Building a nature-positive insurance industry could, according to this report, lead to a range of outcomes, from the development of new products and services that inform nature-related risk management to ensuring the ongoing sustainability of the insurance business model based on risk pooling and risk diversification. Indeed, there is the opportunity here for the re/insurance industry to revisit and redefine its role in society to support risk management through proactive nature-positive measures, and not simply by reactively responding to claims following a disaster or loss.

Nature-positive initiatives at WTW

WTW’s contribution to this report comes through its role as co-chair of the cross-industry Nature and Insurance Task Group convened by the CISL. WTW has a proven track record for developing award-winning and innovative solutions using cutting-edge analytics for nature-related risks and subsequent opportunities. For instance, drawing on risk and financial modelling expertise that is core to our business, WTW and The Nature Conservancy found that ecological forestry techniques could reduce residential insurance premiums by 41 per cent in wildfire risk areas in northern Sierra Nevada. This work not only quantifies the financial value of nature-positive behaviours, such as eco-forestry, but also strengthens the case for the risk reduction value of key ecosystems.

Within WTW’s Climate and Resilience Hub, we bring a risk lens to the full spectrum of the climate and nature emergency.”

Dr Simon Young | Senior Director at WTW’s Climate and Resilience Hub

Dr Simon Young, Senior Director, Climate and Resilience Hub at WTW said: “Within WTW’s Climate and Resilience Hub, we bring a risk lens to the full spectrum of the climate and nature emergency. Passing our planet - land, ocean, freshwater and atmosphere - to future generations in a state that is fit for purpose is a risk management problem, and requires holistic approaches founded in integrated analytics and innovative solutions which are at the core of the insurance industry skillset. We are excited to lead the industry in unlocking these tools and solutions”.

In addition to capturing the risk reduction value of certain ecosystems, the tools and techniques of insurance can be used to finance ecosystem restoration and recovery following extreme event impacts. This approach places natural capital alongside more conventional critical infrastructure assets like ports, roads, and public buildings. The acclaimed Mesoamerican Reef Insurance Programme, now in place for its second year, pre-arranges funds for reef restoration work following damaging hurricane events. These restoration activities help to kick-start reef recovery following these events.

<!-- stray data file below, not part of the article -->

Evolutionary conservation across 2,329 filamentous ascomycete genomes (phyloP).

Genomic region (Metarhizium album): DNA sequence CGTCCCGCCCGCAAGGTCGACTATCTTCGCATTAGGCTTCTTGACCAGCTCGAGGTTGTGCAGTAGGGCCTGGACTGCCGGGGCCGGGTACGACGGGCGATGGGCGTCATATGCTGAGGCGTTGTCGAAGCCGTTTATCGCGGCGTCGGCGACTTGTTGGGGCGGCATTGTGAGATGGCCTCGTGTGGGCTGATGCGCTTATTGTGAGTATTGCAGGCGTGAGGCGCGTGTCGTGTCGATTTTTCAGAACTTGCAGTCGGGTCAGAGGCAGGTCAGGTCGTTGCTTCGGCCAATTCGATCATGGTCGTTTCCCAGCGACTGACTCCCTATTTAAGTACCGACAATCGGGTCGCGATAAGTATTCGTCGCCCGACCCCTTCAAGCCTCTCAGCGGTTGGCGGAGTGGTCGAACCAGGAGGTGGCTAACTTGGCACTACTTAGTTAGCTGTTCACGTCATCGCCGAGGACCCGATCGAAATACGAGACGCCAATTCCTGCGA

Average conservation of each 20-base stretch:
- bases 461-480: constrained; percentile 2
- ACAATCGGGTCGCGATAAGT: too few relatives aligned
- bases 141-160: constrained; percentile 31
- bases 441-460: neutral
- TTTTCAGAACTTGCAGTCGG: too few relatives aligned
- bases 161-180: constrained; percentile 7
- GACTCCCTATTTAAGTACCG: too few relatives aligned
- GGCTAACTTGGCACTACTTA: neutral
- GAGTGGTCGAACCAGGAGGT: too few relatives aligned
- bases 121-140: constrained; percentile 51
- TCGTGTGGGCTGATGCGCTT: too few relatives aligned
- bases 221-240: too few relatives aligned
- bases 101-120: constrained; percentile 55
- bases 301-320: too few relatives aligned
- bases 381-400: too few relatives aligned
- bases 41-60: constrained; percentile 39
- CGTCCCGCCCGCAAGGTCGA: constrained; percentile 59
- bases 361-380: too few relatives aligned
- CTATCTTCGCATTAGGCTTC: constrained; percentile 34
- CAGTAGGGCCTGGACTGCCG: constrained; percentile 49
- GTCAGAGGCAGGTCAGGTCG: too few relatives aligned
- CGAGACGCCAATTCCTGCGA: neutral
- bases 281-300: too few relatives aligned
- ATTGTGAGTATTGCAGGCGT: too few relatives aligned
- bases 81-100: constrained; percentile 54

Also, by developing the business case for ecosystem protection and restoration – through quantifying the protective value and providing financial support for recovery – governments are keen to include natural capital assets in their public accounts and to channel financial flows into the protection of these assets. For example, as part of a debt restructuring and 20-year Blue Bond issuance in Belize in 2021, Belize agreed to use part of the debt relief to pre-fund a $23.4 million endowment supporting marine conservation.

This commitment includes spending $4.2 million per year on marine conservation and expanding Belize’s marine protected areas from about 16 percent to 30 percent by 2026. Wrapped into the debt servicing payments that Belize makes on a semi-annual basis is the premium for a parametric insurance policy – a catastrophe or “cat” wrapper – which WTW designed and placed using innovative risk analytics. Under a triggering event (in this case a hurricane), the next semi-annual debt servicing payment is waived and is instead paid for via the parametric insurance pay-out. In this way, the loan terms and duration remain fully intact while the Government of Belize is free to focus resources on disaster response and economic recovery over the short and medium term.

What comes next…

With demand for an integrated nature-related risk management and disclosure framework growing, efforts to develop and test metrics are underway. One such initiative is the Taskforce on Nature-Related Financial Disclosures (TNFD). The TNFD is a voluntary international initiative that aims to provide a framework for how organisations can address environmental risks and opportunities and encourage integrated climate- and nature-related risk management and disclosures. It does so by building on the model developed by the Taskforce on Climate-Related Financial Disclosures (TCFD); TNFD will centre around the same four pillars of governance, strategy, risk management, and metrics and targets. The TNFD plans to test and refine its framework during 2022 and to launch in 2023. Although currently voluntary, it is expected that the disclosure of nature-related financial information will begin to be included in regulation over the coming years.

Looking forward, the CISL Nature and Insurance Task Group will be setting out a pragmatic pathway for the insurance industry to integrate and respond to nature-related risks and opportunities, ultimately enabling us to move towards a nature-positive future.

Authors

Senior Associate, Climate and Resilience Hub

Director, Climate and Resilience Hub

Lead Associate, Climate and Resilience Hub

Lead Associate, Climate and Resilience Hub

Related content tags, list of links Article Climate Insurance Climate and Resilience Hub Climate Change

Report

Why nature matters: Nature-related risks and opportunities for insurance underwriting

This report seeks to raise awareness of the relevance of nature-related risks and opportunities for underwriters to explore how the insurance industry can properly account for nature in decision-making processes.